Google Pixel regularly releases security updates, increasing the likelihood that any vulnerability is patched before hackers can find out about it.

What’s more, you can decide which apps can collect your personal information from the app settings. This way, you can fearlessly download as many apps as you want (even if you don’t know whether they’re safe). If they can’t access your data, the threat actors can’t hack your device through them.

Key Takeaways

Cyberattacks have existed ever since technology became available to the masses and will continue to exist. Currently, there’s no way to completely eradicate the threat.

However, the examples of the major data breaches we’ve discussed provide valuable insights into what went wrong and what steps we can take to develop better defenses in the future.

Choosing the right device and a secure network provider is very important. Still, don’t completely rely on them to keep your data safe. Always use a strong and unique password that’s difficult to guess so there’s no vulnerability from your side.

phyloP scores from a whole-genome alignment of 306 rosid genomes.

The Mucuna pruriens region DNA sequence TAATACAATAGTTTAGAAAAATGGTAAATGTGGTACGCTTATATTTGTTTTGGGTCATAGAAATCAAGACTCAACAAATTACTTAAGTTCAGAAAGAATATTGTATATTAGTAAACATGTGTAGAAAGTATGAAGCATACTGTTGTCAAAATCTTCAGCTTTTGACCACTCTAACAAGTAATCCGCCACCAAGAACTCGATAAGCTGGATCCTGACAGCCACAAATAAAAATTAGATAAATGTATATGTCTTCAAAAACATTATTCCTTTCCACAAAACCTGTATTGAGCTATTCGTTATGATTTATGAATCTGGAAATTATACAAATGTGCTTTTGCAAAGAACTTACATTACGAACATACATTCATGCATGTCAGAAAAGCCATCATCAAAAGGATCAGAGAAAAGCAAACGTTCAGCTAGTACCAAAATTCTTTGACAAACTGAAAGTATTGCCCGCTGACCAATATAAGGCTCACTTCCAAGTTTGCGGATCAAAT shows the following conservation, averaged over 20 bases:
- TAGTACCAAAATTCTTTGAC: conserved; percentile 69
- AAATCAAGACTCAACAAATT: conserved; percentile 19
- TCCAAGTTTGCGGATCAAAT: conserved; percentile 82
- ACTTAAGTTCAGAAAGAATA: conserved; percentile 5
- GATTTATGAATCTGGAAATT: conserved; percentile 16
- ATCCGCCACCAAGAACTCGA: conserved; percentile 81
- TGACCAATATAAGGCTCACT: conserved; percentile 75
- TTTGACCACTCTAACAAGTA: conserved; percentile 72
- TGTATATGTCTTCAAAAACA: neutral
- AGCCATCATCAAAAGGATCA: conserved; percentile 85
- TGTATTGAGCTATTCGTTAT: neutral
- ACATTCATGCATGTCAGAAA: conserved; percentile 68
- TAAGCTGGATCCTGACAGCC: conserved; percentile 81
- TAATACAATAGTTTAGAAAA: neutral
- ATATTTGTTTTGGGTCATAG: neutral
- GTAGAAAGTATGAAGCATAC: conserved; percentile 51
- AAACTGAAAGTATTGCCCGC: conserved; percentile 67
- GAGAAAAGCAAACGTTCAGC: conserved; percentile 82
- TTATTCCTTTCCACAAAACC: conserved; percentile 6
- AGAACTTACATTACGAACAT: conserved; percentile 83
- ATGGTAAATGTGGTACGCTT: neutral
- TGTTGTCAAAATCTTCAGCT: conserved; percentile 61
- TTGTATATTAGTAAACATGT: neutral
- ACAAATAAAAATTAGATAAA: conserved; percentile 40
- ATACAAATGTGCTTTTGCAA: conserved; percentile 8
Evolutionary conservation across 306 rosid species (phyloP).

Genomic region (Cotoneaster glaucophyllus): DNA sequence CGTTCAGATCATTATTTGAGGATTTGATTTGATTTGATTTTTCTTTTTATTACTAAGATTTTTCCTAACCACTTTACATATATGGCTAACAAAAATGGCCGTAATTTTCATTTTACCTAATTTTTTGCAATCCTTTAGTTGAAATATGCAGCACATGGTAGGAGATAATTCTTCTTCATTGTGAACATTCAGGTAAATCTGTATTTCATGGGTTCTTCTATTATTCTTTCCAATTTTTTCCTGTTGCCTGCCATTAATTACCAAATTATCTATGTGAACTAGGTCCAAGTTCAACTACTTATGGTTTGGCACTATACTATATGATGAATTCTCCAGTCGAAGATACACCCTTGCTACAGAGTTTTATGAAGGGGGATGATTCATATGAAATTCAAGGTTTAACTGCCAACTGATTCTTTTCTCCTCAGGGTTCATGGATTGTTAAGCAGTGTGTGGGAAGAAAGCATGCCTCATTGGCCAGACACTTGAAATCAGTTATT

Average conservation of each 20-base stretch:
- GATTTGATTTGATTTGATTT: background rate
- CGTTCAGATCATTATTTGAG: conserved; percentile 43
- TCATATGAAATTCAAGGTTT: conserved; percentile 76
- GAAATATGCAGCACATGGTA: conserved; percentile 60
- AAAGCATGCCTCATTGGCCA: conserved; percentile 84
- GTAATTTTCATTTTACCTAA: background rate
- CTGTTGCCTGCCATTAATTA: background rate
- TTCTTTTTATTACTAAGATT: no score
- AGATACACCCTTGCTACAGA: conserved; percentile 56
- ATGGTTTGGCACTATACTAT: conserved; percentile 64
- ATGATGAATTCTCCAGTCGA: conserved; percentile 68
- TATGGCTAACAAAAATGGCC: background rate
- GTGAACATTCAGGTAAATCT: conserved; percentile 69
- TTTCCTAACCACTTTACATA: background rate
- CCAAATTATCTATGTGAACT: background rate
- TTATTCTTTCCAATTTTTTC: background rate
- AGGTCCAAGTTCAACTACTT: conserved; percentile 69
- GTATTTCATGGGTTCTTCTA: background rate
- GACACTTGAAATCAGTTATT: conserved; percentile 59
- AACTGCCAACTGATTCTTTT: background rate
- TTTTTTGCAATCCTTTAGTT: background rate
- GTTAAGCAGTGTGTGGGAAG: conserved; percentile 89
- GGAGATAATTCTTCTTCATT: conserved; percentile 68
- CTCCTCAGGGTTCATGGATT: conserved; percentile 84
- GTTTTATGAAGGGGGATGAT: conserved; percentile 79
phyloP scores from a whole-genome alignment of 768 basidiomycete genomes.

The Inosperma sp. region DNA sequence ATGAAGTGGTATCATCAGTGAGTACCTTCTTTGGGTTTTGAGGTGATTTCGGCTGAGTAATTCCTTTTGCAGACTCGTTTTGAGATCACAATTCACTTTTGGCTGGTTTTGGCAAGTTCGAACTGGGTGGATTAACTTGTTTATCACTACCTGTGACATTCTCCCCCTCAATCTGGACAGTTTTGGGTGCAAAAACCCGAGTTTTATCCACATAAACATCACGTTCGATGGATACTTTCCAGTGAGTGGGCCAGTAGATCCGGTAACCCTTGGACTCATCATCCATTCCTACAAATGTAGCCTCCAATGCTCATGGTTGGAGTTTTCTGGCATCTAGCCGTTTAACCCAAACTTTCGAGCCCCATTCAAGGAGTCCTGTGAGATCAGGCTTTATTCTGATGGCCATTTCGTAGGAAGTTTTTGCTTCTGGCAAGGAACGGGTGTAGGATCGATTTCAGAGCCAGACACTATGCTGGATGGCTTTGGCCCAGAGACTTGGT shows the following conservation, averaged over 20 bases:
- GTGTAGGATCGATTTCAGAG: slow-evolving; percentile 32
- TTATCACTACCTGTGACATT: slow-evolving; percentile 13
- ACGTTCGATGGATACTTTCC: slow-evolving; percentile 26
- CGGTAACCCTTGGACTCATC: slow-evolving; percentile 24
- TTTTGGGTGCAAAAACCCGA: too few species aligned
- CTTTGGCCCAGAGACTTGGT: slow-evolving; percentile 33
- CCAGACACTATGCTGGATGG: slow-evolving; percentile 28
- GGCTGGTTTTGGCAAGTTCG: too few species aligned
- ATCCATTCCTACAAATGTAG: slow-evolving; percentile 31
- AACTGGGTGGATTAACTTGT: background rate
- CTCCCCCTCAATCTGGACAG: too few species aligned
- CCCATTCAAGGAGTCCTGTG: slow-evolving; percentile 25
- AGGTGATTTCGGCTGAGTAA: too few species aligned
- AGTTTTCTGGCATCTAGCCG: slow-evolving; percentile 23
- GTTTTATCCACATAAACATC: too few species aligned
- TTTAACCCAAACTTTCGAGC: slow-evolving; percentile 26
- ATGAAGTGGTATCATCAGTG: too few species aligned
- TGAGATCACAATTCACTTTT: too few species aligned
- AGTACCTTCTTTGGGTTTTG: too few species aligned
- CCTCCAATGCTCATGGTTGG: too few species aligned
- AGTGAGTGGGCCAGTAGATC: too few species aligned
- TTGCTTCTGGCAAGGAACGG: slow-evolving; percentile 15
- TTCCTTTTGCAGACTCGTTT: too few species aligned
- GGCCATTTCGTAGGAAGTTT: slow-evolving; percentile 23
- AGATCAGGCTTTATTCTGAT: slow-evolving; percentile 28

Resources

Krishi Chowdhary Journalist

Krishi Chowdhary Journalist

Krishi is an eager Tech Journalist and content writer for both B2B and B2C, with a focus on making the process of purchasing software easier for businesses and enhancing their online presence and SEO. Krishi has a special skill set in writing about technology news, creating educational content on customer relationship management (CRM) software, and recommending project management tools that can help small businesses increase their revenue. Alongside his writing and blogging work, Krishi's other hobbies include studying the financial markets and cricket.